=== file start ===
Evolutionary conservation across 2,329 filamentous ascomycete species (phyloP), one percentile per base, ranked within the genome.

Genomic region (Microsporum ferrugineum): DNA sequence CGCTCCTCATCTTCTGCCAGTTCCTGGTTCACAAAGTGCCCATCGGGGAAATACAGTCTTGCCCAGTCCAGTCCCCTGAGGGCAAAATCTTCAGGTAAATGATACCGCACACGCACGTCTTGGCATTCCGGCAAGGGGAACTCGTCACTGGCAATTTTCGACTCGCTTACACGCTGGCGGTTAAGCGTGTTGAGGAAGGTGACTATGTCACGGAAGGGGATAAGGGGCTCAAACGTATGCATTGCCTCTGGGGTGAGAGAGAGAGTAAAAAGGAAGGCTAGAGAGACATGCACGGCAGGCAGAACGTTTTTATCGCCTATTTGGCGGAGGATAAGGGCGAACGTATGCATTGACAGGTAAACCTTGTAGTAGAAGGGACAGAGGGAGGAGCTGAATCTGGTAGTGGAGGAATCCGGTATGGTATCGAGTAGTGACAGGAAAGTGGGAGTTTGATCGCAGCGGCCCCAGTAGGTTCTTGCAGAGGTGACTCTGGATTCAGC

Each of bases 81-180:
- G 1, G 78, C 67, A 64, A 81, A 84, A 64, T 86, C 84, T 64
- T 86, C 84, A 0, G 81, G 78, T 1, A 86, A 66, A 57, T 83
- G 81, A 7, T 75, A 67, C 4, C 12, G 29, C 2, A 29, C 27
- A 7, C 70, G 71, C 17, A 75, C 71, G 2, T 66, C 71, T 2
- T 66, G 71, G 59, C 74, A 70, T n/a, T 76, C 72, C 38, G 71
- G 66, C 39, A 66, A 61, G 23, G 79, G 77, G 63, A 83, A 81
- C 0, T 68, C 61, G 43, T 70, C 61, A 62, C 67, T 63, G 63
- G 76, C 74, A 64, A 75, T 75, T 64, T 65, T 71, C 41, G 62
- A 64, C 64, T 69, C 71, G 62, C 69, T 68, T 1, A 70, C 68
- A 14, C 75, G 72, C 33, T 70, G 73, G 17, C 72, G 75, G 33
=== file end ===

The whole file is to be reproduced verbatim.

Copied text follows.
Evolutionary conservation across 2,329 filamentous ascomycete species (phyloP), one percentile per base, ranked within the genome.

Genomic region (Microsporum ferrugineum): DNA sequence CGCTCCTCATCTTCTGCCAGTTCCTGGTTCACAAAGTGCCCATCGGGGAAATACAGTCTTGCCCAGTCCAGTCCCCTGAGGGCAAAATCTTCAGGTAAATGATACCGCACACGCACGTCTTGGCATTCCGGCAAGGGGAACTCGTCACTGGCAATTTTCGACTCGCTTACACGCTGGCGGTTAAGCGTGTTGAGGAAGGTGACTATGTCACGGAAGGGGATAAGGGGCTCAAACGTATGCATTGCCTCTGGGGTGAGAGAGAGAGTAAAAAGGAAGGCTAGAGAGACATGCACGGCAGGCAGAACGTTTTTATCGCCTATTTGGCGGAGGATAAGGGCGAACGTATGCATTGACAGGTAAACCTTGTAGTAGAAGGGACAGAGGGAGGAGCTGAATCTGGTAGTGGAGGAATCCGGTATGGTATCGAGTAGTGACAGGAAAGTGGGAGTTTGATCGCAGCGGCCCCAGTAGGTTCTTGCAGAGGTGACTCTGGATTCAGC

Each of bases 81-180:
- G 1, G 78, C 67, A 64, A 81, A 84, A 64, T 86, C 84, T 64
- T 86, C 84, A 0, G 81, G 78, T 1, A 86, A 66, A 57, T 83
- G 81, A 7, T 75, A 67, C 4, C 12, G 29, C 2, A 29, C 27
- A 7, C 70, G 71, C 17, A 75, C 71, G 2, T 66, C 71, T 2
- T 66, G 71, G 59, C 74, A 70, T n/a, T 76, C 72, C 38, G 71
- G 66, C 39, A 66, A 61, G 23, G 79, G 77, G 63, A 83, A 81
- C 0, T 68, C 61, G 43, T 70, C 61, A 62, C 67, T 63, G 63
- G 76, C 74, A 64, A 75, T 75, T 64, T 65, T 71, C 41, G 62
- A 64, C 64, T 69, C 71, G 62, C 69, T 68, T 1, A 70, C 68
- A 14, C 75, G 72, C 33, T 70, G 73, G 17, C 72, G 75, G 33